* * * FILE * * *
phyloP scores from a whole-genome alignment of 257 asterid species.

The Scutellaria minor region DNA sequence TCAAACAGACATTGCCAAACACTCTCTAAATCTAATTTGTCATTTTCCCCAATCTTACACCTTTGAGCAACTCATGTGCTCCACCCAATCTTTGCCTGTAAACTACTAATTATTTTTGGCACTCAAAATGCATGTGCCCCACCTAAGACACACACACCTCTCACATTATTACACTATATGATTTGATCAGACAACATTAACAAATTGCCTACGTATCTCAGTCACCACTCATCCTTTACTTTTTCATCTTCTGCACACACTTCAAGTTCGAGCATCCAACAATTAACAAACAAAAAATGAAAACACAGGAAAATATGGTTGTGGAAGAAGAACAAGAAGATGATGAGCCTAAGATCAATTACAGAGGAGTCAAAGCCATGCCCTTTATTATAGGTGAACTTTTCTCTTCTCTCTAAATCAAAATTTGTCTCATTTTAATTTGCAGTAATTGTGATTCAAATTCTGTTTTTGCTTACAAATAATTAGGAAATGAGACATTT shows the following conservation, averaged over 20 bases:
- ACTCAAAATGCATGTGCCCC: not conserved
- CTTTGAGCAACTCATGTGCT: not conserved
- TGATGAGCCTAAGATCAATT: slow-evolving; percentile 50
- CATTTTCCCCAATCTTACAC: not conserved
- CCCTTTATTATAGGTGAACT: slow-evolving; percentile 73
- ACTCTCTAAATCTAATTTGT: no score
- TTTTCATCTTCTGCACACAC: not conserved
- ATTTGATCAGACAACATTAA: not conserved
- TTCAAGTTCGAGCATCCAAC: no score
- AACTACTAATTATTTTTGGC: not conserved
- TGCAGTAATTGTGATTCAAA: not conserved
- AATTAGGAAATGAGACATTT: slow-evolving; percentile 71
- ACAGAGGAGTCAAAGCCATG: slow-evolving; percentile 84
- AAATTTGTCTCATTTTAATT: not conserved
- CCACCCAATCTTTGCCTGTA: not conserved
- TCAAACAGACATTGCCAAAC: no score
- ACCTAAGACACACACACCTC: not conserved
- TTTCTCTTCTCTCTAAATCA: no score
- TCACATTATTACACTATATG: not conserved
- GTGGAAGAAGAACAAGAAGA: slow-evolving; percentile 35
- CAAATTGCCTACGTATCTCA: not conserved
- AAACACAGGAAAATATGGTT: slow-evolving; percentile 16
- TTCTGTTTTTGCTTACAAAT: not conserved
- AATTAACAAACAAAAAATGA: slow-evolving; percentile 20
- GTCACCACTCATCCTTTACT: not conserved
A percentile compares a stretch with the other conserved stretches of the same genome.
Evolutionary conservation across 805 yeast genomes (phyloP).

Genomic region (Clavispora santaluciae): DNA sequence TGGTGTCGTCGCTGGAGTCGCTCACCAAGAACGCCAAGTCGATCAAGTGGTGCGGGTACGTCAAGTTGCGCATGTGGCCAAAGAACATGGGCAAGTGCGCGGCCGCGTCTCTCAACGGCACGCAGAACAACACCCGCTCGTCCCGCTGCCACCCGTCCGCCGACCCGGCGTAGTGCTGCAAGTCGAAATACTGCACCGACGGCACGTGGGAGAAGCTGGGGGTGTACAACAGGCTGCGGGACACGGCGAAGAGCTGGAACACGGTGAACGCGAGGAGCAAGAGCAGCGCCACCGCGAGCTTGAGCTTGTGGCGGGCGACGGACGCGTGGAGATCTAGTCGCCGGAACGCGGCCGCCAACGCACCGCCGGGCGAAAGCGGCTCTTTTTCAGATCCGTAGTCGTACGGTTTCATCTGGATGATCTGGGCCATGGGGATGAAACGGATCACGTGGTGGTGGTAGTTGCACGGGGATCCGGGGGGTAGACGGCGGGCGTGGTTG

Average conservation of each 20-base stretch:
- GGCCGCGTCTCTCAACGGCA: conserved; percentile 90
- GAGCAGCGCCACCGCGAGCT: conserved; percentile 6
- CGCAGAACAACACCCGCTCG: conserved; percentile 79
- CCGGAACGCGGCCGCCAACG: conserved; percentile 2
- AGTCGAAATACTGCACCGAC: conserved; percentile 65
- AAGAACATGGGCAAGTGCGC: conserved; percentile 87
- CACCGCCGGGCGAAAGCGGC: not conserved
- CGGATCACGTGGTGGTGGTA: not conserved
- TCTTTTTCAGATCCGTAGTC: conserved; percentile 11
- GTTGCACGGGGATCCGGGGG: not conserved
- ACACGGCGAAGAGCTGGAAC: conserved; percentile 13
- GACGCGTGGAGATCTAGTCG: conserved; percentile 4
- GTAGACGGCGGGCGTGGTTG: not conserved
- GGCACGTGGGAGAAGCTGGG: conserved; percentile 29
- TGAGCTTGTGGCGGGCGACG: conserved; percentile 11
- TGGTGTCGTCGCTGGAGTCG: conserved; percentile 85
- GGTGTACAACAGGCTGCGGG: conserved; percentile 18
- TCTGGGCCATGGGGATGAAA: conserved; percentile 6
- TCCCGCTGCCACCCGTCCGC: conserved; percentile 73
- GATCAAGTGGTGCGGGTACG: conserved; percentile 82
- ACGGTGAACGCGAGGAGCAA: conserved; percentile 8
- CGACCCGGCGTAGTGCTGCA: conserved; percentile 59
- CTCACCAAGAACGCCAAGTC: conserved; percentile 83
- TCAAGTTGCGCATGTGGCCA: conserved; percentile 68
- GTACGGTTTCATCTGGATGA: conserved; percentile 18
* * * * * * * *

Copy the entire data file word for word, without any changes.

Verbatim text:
phyloP scores from a whole-genome alignment of 257 asterid species.

The Scutellaria minor region DNA sequence TCAAACAGACATTGCCAAACACTCTCTAAATCTAATTTGTCATTTTCCCCAATCTTACACCTTTGAGCAACTCATGTGCTCCACCCAATCTTTGCCTGTAAACTACTAATTATTTTTGGCACTCAAAATGCATGTGCCCCACCTAAGACACACACACCTCTCACATTATTACACTATATGATTTGATCAGACAACATTAACAAATTGCCTACGTATCTCAGTCACCACTCATCCTTTACTTTTTCATCTTCTGCACACACTTCAAGTTCGAGCATCCAACAATTAACAAACAAAAAATGAAAACACAGGAAAATATGGTTGTGGAAGAAGAACAAGAAGATGATGAGCCTAAGATCAATTACAGAGGAGTCAAAGCCATGCCCTTTATTATAGGTGAACTTTTCTCTTCTCTCTAAATCAAAATTTGTCTCATTTTAATTTGCAGTAATTGTGATTCAAATTCTGTTTTTGCTTACAAATAATTAGGAAATGAGACATTT shows the following conservation, averaged over 20 bases:
- ACTCAAAATGCATGTGCCCC: not conserved
- CTTTGAGCAACTCATGTGCT: not conserved
- TGATGAGCCTAAGATCAATT: slow-evolving; percentile 50
- CATTTTCCCCAATCTTACAC: not conserved
- CCCTTTATTATAGGTGAACT: slow-evolving; percentile 73
- ACTCTCTAAATCTAATTTGT: no score
- TTTTCATCTTCTGCACACAC: not conserved
- ATTTGATCAGACAACATTAA: not conserved
- TTCAAGTTCGAGCATCCAAC: no score
- AACTACTAATTATTTTTGGC: not conserved
- TGCAGTAATTGTGATTCAAA: not conserved
- AATTAGGAAATGAGACATTT: slow-evolving; percentile 71
- ACAGAGGAGTCAAAGCCATG: slow-evolving; percentile 84
- AAATTTGTCTCATTTTAATT: not conserved
- CCACCCAATCTTTGCCTGTA: not conserved
- TCAAACAGACATTGCCAAAC: no score
- ACCTAAGACACACACACCTC: not conserved
- TTTCTCTTCTCTCTAAATCA: no score
- TCACATTATTACACTATATG: not conserved
- GTGGAAGAAGAACAAGAAGA: slow-evolving; percentile 35
- CAAATTGCCTACGTATCTCA: not conserved
- AAACACAGGAAAATATGGTT: slow-evolving; percentile 16
- TTCTGTTTTTGCTTACAAAT: not conserved
- AATTAACAAACAAAAAATGA: slow-evolving; percentile 20
- GTCACCACTCATCCTTTACT: not conserved
A percentile compares a stretch with the other conserved stretches of the same genome.
Evolutionary conservation across 805 yeast genomes (phyloP).

Genomic region (Clavispora santaluciae): DNA sequence TGGTGTCGTCGCTGGAGTCGCTCACCAAGAACGCCAAGTCGATCAAGTGGTGCGGGTACGTCAAGTTGCGCATGTGGCCAAAGAACATGGGCAAGTGCGCGGCCGCGTCTCTCAACGGCACGCAGAACAACACCCGCTCGTCCCGCTGCCACCCGTCCGCCGACCCGGCGTAGTGCTGCAAGTCGAAATACTGCACCGACGGCACGTGGGAGAAGCTGGGGGTGTACAACAGGCTGCGGGACACGGCGAAGAGCTGGAACACGGTGAACGCGAGGAGCAAGAGCAGCGCCACCGCGAGCTTGAGCTTGTGGCGGGCGACGGACGCGTGGAGATCTAGTCGCCGGAACGCGGCCGCCAACGCACCGCCGGGCGAAAGCGGCTCTTTTTCAGATCCGTAGTCGTACGGTTTCATCTGGATGATCTGGGCCATGGGGATGAAACGGATCACGTGGTGGTGGTAGTTGCACGGGGATCCGGGGGGTAGACGGCGGGCGTGGTTG

Average conservation of each 20-base stretch:
- GGCCGCGTCTCTCAACGGCA: conserved; percentile 90
- GAGCAGCGCCACCGCGAGCT: conserved; percentile 6
- CGCAGAACAACACCCGCTCG: conserved; percentile 79
- CCGGAACGCGGCCGCCAACG: conserved; percentile 2
- AGTCGAAATACTGCACCGAC: conserved; percentile 65
- AAGAACATGGGCAAGTGCGC: conserved; percentile 87
- CACCGCCGGGCGAAAGCGGC: not conserved
- CGGATCACGTGGTGGTGGTA: not conserved
- TCTTTTTCAGATCCGTAGTC: conserved; percentile 11
- GTTGCACGGGGATCCGGGGG: not conserved
- ACACGGCGAAGAGCTGGAAC: conserved; percentile 13
- GACGCGTGGAGATCTAGTCG: conserved; percentile 4
- GTAGACGGCGGGCGTGGTTG: not conserved
- GGCACGTGGGAGAAGCTGGG: conserved; percentile 29
- TGAGCTTGTGGCGGGCGACG: conserved; percentile 11
- TGGTGTCGTCGCTGGAGTCG: conserved; percentile 85
- GGTGTACAACAGGCTGCGGG: conserved; percentile 18
- TCTGGGCCATGGGGATGAAA: conserved; percentile 6
- TCCCGCTGCCACCCGTCCGC: conserved; percentile 73
- GATCAAGTGGTGCGGGTACG: conserved; percentile 82
- ACGGTGAACGCGAGGAGCAA: conserved; percentile 8
- CGACCCGGCGTAGTGCTGCA: conserved; percentile 59
- CTCACCAAGAACGCCAAGTC: conserved; percentile 83
- TCAAGTTGCGCATGTGGCCA: conserved; percentile 68
- GTACGGTTTCATCTGGATGA: conserved; percentile 18